• Teams can focus on the most critical aspects of the project. A roadmap enables you to identify the essential steps needed to achieve your goals without getting lost in the details;
  • Product managers can prioritize features, tasks, and release dates;
  • Stakeholders are kept up to date on progress because a product roadmap changes as product development proceeds. Transparency in a product roadmap can inspire trust and confidence in your organization’s business plan from the top down;
  • It promotes discussions and scenario planning. A roadmap is a discussion, not a rule. It allows everyone to ask questions, voice concerns, and give feedback.

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The main components of a product roadmap

Here are the core components of most product roadmaps:

Products. A product may refer to an item, service, or method that meets the customer’s current needs or demands. This is characterized by a combination of tangible and intangible attributes (benefits, features, functions, or applications).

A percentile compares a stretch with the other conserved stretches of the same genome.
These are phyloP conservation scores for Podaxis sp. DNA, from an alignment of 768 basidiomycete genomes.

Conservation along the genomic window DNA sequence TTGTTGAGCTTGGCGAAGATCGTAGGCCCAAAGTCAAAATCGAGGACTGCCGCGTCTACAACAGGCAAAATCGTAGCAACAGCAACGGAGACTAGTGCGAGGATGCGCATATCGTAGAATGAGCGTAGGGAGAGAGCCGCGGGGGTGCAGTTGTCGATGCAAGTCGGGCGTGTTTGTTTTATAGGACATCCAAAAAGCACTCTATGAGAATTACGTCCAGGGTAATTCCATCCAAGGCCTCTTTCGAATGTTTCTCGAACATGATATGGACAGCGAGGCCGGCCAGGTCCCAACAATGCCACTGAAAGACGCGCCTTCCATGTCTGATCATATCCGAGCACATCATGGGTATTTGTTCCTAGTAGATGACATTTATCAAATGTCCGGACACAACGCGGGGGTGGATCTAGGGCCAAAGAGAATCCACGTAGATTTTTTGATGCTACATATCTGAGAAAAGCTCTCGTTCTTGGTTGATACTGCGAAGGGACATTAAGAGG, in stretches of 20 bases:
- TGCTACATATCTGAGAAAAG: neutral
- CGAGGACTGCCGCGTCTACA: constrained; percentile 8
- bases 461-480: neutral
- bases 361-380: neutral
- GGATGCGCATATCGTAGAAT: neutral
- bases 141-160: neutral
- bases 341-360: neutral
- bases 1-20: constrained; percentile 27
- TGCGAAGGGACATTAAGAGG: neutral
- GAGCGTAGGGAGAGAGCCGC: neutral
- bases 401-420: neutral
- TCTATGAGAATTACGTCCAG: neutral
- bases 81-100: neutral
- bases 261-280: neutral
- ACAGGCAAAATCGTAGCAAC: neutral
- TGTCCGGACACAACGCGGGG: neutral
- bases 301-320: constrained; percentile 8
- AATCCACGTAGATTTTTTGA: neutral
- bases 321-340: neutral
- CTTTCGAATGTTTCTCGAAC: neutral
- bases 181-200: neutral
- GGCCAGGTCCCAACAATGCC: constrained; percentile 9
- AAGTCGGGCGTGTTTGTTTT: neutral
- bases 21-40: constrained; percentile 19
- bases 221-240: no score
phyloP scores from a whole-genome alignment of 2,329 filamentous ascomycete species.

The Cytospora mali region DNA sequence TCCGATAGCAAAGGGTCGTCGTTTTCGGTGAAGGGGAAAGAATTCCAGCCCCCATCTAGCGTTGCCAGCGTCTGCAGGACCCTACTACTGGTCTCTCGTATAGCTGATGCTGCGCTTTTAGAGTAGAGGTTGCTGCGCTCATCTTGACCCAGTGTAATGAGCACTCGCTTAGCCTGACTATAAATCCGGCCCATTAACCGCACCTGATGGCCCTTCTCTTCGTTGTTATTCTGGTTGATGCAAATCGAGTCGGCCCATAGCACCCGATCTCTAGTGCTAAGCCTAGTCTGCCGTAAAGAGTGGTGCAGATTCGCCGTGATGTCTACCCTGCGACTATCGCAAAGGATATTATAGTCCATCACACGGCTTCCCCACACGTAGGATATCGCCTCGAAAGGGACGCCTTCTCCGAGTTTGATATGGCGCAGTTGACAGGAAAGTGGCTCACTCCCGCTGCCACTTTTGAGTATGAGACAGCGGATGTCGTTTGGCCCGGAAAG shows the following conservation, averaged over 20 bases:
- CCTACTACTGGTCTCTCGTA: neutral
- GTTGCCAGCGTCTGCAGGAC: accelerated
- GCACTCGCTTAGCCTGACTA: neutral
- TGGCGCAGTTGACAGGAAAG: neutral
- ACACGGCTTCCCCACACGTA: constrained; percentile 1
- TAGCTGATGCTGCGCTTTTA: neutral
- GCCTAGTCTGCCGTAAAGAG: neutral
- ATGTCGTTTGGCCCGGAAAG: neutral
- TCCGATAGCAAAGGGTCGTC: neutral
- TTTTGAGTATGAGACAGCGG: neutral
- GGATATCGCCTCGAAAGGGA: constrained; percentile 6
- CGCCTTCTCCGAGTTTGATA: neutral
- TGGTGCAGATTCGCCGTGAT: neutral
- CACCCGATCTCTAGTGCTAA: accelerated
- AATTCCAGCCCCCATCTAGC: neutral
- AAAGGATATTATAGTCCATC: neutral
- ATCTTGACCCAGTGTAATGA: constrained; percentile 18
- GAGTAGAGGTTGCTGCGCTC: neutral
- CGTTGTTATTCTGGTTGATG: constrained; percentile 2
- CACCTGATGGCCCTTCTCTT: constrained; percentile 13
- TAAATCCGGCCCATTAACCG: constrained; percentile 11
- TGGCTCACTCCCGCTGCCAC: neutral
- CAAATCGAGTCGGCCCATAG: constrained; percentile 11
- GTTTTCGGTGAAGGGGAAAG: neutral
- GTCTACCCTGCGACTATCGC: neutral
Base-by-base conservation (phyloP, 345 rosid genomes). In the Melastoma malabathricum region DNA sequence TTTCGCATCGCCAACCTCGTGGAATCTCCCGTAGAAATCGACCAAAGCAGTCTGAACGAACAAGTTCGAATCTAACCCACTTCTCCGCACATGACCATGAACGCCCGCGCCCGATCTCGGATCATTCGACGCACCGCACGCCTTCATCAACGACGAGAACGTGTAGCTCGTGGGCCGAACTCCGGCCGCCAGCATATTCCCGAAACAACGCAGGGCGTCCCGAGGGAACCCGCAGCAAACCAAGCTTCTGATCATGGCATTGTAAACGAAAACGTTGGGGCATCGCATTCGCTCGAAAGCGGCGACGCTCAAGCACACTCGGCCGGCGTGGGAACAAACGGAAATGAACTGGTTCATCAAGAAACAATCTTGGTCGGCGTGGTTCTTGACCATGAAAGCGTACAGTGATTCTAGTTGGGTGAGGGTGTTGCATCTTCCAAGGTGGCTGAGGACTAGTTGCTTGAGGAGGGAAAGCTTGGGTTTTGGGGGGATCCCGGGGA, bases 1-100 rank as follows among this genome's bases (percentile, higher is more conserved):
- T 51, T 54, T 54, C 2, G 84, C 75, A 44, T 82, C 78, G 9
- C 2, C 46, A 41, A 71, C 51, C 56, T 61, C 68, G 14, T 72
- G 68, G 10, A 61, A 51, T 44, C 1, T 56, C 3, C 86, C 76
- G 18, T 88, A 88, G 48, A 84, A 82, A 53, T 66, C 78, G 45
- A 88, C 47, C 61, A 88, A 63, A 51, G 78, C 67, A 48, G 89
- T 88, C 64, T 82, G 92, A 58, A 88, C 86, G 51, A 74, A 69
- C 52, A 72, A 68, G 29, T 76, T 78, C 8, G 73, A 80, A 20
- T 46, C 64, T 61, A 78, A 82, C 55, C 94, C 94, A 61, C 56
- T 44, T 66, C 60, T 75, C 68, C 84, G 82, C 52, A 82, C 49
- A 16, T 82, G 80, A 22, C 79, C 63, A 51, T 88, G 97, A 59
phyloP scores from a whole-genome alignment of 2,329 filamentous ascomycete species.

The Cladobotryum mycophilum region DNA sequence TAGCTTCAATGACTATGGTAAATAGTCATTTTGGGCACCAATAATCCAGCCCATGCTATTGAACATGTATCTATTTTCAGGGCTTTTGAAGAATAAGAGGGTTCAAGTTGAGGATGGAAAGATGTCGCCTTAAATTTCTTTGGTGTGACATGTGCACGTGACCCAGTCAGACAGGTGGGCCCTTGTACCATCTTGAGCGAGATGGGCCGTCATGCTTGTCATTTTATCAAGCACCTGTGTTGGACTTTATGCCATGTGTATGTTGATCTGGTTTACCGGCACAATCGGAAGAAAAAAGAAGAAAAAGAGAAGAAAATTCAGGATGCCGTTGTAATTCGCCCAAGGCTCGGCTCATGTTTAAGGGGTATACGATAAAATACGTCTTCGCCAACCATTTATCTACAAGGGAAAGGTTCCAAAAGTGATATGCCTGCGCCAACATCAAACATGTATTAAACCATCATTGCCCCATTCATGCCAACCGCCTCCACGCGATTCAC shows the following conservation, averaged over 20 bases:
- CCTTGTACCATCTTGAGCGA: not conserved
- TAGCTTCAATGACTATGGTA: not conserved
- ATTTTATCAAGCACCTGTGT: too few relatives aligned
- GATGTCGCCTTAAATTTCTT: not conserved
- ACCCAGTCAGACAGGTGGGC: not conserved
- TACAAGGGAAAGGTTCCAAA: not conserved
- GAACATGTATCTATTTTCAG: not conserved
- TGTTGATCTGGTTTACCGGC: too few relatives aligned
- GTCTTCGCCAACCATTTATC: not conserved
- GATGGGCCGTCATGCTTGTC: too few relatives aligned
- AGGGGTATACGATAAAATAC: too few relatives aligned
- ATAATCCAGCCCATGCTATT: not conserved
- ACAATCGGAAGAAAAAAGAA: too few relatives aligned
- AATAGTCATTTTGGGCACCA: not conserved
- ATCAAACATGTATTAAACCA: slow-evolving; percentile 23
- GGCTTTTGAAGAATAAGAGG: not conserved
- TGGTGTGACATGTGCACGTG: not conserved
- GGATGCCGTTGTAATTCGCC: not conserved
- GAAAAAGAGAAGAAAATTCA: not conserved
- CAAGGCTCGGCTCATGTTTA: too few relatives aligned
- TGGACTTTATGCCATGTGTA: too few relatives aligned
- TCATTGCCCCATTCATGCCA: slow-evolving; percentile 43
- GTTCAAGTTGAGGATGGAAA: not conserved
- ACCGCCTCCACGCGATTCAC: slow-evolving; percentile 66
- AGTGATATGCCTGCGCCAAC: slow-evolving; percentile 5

Goals. This pertains to measurable, time-bound objectives supported by clearly defined success metrics. Product roadmaps include goals to illustrate the critical accomplishments required to make the product vision a reality.

Releases. Releases typically involve introducing new products and features that provide value to customers. Multiple features, sometimes known as epics, are delivered simultaneously in a release.

Epic. The term epic refers to a significant user story that cannot be fulfilled within one release. The work is often broken down into more minor features or user stories that can be delivered incrementally.

Features. The term feature refers to a new or improved function that provides value to users. A feature provides more detailed information about the new functionality.